NYSED has acted swiftly, demanding that Questar perform an independent security audit, reset passwords on all user accounts, and submit a corrective action plan.  In addition, the NYS Education Commissioner has referred the matter to the New York State Attorney General for possible prosecution. Yet many questions remain, including whether computerized testing is more vulnerable to breaches, how we can be certain that the information of more students wasn’t affected, and whether Questar violated the terms of its contract with NYSED.  We have asked the NYS Education Department to provide a copy of its contract with Questar in order to learn what specific security measures were mandated in the first place.

The NYSED Chief Privacy Officer, Temitope Akinyemi, has held two recent meetings with a Data Privacy Advisory Council, whose members include Lisa Rudley of NYSAPE and Leonie Haimson, co-chair of the Parent Coalition for Student Privacy, along with other privacy advocates and district officials, to begin the long-delayed process of developing regulations to implement the 2014 student privacy law, NYS Education Law  § 2-d.

NYSED is also planning to hold public hearings in April and May of this year so that parents and other stakeholders statewide can provide input as to what privacy and security protections should be included, and what provisions should be added to the Parents’ Bill of Privacy Rights. 

Leonie Haimson, co-chair of the Parent Coalition for Student Privacy said, “This breach serves to remind us all that the state and vendors should minimize the amount of personal student data collected, and maximize the methods used to protect it.”

Jeanette Deutermann of Long Island Opt-Out and Co-founder of NYSAPE said, “Although parents opt out of state assessments for many reasons, protecting their children’s data is one of those reasons. This breach makes it clear that that reason is justified.”

Eileen Graham, a Rochester parent and education activist commented, "Given the widespread use of technology, a breach of this nature must not happen again.  Protecting our children's data and privacy should be the highest priority.”

Deborah Brooks of the Port Washington Advocates for Public Education added, “This is not the first student data breach and, unfortunately, it won’t be the last. Every day, schools collect and share our children’s computer data, usually without our consent or even our knowledge.”

Concluded Lisa Rudley, co-founder of NYSAPE, “I hope that NYSED moves quickly to advise districts and schools on how to best protect and secure personal student data.”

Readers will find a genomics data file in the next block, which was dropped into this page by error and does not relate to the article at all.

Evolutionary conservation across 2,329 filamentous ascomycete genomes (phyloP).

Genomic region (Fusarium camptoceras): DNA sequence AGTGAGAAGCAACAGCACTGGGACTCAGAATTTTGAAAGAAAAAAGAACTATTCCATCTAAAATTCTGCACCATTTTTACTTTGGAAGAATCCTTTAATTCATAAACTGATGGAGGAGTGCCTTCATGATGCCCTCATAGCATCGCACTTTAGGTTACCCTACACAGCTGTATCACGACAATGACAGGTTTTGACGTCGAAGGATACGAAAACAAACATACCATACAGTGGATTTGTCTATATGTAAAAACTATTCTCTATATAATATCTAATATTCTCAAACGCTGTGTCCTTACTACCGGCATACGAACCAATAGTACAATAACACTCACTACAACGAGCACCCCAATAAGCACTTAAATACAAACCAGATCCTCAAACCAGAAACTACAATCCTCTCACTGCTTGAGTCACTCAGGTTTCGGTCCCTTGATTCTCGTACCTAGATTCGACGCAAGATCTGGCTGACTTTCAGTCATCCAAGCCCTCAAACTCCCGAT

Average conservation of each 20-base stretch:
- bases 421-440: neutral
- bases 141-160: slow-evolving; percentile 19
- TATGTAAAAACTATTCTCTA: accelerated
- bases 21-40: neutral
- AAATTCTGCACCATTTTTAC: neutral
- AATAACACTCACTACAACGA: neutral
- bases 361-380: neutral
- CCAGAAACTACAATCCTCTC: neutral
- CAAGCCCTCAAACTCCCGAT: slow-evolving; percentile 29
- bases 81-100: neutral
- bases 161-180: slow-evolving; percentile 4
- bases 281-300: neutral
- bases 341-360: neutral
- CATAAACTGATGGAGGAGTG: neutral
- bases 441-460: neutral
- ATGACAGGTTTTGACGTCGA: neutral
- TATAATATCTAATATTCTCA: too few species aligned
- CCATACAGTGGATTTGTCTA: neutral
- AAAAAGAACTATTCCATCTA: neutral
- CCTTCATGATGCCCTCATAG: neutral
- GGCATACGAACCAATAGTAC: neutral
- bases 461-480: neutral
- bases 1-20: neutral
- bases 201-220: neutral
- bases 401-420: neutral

In the meantime, parents, teachers, and district administrators and school staff may want to consult the privacy language in the model vendor contract developed by the Massachusetts Student Privacy Alliance.

Wednesday, January 17, 2018

Join us Tuesday to urge the Mayor to involve parents in the selection of a new Chancellor!

On Tuesday, January 23 at 10 AM, on the steps of Tweed, the co-Chairs of the Chancellor's Parent Advisory Council, representing all the PTAs and PAs in NYC public schools, and the co-Chairs of the Education Council Consortium, representing the elected and appointed members of the Citywide and Community Education Councils, along with other parent leaders and advocates, will urge Mayor de Blasio to involve parents in the search and selection of a new Chancellor, as he promised to do during his first mayoral campaign.

A flyer to distribute or post in your schools is hereA flyer in Spanish is here.

When: Tues. Jan. 23, at 10 AM

Where: Steps of Tweed Courthouse, 52 Chambers St. in downtown Manhattan.

CPAC and the CECs will also release letters, demanding that the live up to his pledge to collaborate and respect parent input when it comes to the education of NYC children and the future of our schools. Please come and show your support!

Please also remember to sign up for our Parent Action Conference on Saturday, January 27, ten days from today, where we will collaborate on an action agenda for the rest of the school year; more info here.

Please spread the word and hope to see you Tuesday at Tweed!

Monday, January 15, 2018

Five questions to SUNY about proposed enrollment revisions at Success Academy charter schools

 I will post any response I receive from Mr. Rossi.

January 15, 2018

Ralph Rossi, General Counsel
SUNY Charter Institute
By email to: Ralph.rossi@suny.edu
Dear Mr. Rossi:

Proposed revisions in the enrollment of many charter schools are under consideration by the SUNY board.[1]  I cannot ascertain if the SUNY board has voted on these revisions already, but I have questions about those proposed by the Success Academy Network:

1.       1. Success Academy is the only Charter Management Organization requesting SUNY authorization to revise current enrollments at 12 schools, revisions that have presumably already occurred. Can you explain how requests for authorization to revise current school enrollments are legal?